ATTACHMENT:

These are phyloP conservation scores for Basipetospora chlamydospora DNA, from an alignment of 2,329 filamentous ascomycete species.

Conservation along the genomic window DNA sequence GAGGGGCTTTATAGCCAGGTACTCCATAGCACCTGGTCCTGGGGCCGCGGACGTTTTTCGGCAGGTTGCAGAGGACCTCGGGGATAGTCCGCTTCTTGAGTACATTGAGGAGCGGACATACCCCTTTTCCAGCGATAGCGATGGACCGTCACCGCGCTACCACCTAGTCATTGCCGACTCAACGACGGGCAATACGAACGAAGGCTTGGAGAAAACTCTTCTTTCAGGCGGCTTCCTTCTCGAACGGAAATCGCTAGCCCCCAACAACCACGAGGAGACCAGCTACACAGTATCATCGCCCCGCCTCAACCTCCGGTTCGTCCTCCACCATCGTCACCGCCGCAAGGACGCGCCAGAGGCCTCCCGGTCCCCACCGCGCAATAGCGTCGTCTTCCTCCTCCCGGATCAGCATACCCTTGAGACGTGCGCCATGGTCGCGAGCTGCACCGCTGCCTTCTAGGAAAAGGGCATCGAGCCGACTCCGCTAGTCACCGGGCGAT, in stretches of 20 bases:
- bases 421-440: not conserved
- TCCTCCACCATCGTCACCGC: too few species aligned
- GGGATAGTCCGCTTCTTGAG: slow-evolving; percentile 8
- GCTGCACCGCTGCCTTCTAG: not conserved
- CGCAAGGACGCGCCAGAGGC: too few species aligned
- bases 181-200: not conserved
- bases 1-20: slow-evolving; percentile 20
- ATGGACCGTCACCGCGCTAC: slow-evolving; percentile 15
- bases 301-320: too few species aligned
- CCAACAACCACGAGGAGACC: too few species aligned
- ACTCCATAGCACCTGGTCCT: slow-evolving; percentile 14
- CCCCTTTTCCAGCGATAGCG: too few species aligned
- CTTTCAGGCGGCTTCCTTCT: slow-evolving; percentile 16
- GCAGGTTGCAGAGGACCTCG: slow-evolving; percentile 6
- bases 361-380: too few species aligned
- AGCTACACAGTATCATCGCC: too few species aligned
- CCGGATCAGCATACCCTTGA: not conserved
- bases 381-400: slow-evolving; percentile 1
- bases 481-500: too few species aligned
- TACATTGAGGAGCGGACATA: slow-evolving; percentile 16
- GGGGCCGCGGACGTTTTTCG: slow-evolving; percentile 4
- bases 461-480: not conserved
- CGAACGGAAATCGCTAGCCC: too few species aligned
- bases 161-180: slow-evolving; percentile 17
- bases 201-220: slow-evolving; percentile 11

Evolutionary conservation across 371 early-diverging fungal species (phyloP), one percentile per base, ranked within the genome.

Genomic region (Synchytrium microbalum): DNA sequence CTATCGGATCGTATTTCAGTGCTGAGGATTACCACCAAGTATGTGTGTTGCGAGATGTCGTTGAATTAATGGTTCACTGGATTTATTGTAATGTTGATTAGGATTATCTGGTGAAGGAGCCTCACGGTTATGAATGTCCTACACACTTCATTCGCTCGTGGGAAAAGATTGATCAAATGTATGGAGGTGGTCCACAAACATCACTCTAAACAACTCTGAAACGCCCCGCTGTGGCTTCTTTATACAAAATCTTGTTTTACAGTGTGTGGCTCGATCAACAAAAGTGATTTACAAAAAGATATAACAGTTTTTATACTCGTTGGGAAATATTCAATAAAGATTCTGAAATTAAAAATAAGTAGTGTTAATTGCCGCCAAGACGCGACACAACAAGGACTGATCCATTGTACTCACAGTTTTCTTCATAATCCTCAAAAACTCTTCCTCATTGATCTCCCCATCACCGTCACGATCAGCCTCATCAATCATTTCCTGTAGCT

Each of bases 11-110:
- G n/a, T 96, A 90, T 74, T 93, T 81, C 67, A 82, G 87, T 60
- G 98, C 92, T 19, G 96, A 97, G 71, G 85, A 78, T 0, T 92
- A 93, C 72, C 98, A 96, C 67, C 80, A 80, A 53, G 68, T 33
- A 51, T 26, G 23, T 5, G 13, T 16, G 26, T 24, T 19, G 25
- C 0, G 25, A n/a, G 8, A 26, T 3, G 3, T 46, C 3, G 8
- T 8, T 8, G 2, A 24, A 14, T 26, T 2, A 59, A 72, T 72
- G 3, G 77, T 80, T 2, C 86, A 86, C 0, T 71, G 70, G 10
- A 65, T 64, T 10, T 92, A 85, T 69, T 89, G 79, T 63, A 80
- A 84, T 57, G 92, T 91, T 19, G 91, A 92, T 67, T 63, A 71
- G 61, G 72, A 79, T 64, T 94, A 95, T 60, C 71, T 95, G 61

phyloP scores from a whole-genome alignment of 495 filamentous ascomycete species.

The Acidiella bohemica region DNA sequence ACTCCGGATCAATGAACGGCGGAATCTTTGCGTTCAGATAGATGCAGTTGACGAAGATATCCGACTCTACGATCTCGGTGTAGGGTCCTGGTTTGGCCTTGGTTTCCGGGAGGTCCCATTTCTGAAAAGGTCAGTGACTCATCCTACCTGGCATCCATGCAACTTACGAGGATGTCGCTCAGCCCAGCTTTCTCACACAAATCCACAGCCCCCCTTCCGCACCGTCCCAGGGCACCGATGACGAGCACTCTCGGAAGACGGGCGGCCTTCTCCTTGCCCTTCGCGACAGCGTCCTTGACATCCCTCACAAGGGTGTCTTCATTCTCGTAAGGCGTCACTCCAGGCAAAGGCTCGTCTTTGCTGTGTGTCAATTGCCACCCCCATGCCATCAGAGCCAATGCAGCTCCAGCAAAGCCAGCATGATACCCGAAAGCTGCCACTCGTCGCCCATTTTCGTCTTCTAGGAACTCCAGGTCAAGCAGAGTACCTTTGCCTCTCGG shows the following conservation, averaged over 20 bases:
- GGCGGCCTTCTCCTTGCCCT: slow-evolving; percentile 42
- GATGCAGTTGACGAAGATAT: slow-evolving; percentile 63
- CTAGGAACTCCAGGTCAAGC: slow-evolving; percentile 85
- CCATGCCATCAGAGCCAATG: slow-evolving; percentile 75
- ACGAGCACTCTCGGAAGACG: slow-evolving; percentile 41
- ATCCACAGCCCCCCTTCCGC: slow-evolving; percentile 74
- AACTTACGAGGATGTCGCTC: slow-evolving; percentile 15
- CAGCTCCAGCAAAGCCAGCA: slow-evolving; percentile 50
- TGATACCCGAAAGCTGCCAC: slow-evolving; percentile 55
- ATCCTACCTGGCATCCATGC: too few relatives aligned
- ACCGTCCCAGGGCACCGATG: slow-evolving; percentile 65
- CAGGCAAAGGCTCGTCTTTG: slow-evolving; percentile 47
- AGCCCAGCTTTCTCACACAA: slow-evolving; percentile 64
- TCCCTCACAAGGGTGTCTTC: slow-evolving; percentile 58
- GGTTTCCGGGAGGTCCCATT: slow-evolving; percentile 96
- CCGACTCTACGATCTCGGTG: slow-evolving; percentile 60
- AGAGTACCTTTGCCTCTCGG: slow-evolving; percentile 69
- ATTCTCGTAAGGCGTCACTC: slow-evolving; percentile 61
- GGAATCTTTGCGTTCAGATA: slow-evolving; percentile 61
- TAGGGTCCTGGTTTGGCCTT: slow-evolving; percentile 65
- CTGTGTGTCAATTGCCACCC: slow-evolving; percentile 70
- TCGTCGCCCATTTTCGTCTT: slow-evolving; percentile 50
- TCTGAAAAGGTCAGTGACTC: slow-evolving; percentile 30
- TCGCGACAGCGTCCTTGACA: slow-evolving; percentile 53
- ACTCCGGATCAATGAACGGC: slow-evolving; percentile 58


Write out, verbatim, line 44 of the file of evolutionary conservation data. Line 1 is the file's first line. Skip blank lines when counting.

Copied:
- GATGCAGTTGACGAAGATAT: slow-evolving; percentile 63